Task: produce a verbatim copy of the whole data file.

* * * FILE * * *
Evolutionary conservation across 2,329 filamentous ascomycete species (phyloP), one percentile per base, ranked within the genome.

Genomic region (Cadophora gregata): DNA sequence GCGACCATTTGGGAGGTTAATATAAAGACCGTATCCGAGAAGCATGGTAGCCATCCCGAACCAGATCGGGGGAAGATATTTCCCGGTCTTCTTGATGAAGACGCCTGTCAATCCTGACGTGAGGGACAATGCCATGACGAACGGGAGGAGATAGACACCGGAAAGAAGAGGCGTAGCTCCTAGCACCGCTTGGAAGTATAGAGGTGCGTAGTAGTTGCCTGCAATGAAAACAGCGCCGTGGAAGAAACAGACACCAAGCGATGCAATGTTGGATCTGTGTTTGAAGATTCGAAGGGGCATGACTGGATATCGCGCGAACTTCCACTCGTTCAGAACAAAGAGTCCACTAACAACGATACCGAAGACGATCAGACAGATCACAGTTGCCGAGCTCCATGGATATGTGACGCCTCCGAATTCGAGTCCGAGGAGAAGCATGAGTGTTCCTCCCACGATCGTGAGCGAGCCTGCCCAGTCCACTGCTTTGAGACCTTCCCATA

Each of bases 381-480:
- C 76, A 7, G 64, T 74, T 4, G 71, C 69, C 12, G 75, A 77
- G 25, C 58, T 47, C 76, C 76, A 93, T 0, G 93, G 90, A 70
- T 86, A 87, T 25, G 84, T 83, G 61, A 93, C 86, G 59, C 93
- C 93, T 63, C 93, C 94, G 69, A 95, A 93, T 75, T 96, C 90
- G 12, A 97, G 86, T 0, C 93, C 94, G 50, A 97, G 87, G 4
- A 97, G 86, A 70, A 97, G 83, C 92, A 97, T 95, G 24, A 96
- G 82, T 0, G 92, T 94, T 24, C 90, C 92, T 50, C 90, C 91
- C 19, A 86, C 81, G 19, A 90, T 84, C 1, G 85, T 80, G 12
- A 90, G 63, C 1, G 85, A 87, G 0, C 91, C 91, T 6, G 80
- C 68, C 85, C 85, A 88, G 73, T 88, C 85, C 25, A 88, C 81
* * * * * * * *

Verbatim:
Evolutionary conservation across 2,329 filamentous ascomycete species (phyloP), one percentile per base, ranked within the genome.

Genomic region (Cadophora gregata): DNA sequence GCGACCATTTGGGAGGTTAATATAAAGACCGTATCCGAGAAGCATGGTAGCCATCCCGAACCAGATCGGGGGAAGATATTTCCCGGTCTTCTTGATGAAGACGCCTGTCAATCCTGACGTGAGGGACAATGCCATGACGAACGGGAGGAGATAGACACCGGAAAGAAGAGGCGTAGCTCCTAGCACCGCTTGGAAGTATAGAGGTGCGTAGTAGTTGCCTGCAATGAAAACAGCGCCGTGGAAGAAACAGACACCAAGCGATGCAATGTTGGATCTGTGTTTGAAGATTCGAAGGGGCATGACTGGATATCGCGCGAACTTCCACTCGTTCAGAACAAAGAGTCCACTAACAACGATACCGAAGACGATCAGACAGATCACAGTTGCCGAGCTCCATGGATATGTGACGCCTCCGAATTCGAGTCCGAGGAGAAGCATGAGTGTTCCTCCCACGATCGTGAGCGAGCCTGCCCAGTCCACTGCTTTGAGACCTTCCCATA

Each of bases 381-480:
- C 76, A 7, G 64, T 74, T 4, G 71, C 69, C 12, G 75, A 77
- G 25, C 58, T 47, C 76, C 76, A 93, T 0, G 93, G 90, A 70
- T 86, A 87, T 25, G 84, T 83, G 61, A 93, C 86, G 59, C 93
- C 93, T 63, C 93, C 94, G 69, A 95, A 93, T 75, T 96, C 90
- G 12, A 97, G 86, T 0, C 93, C 94, G 50, A 97, G 87, G 4
- A 97, G 86, A 70, A 97, G 83, C 92, A 97, T 95, G 24, A 96
- G 82, T 0, G 92, T 94, T 24, C 90, C 92, T 50, C 90, C 91
- C 19, A 86, C 81, G 19, A 90, T 84, C 1, G 85, T 80, G 12
- A 90, G 63, C 1, G 85, A 87, G 0, C 91, C 91, T 6, G 80
- C 68, C 85, C 85, A 88, G 73, T 88, C 85, C 25, A 88, C 81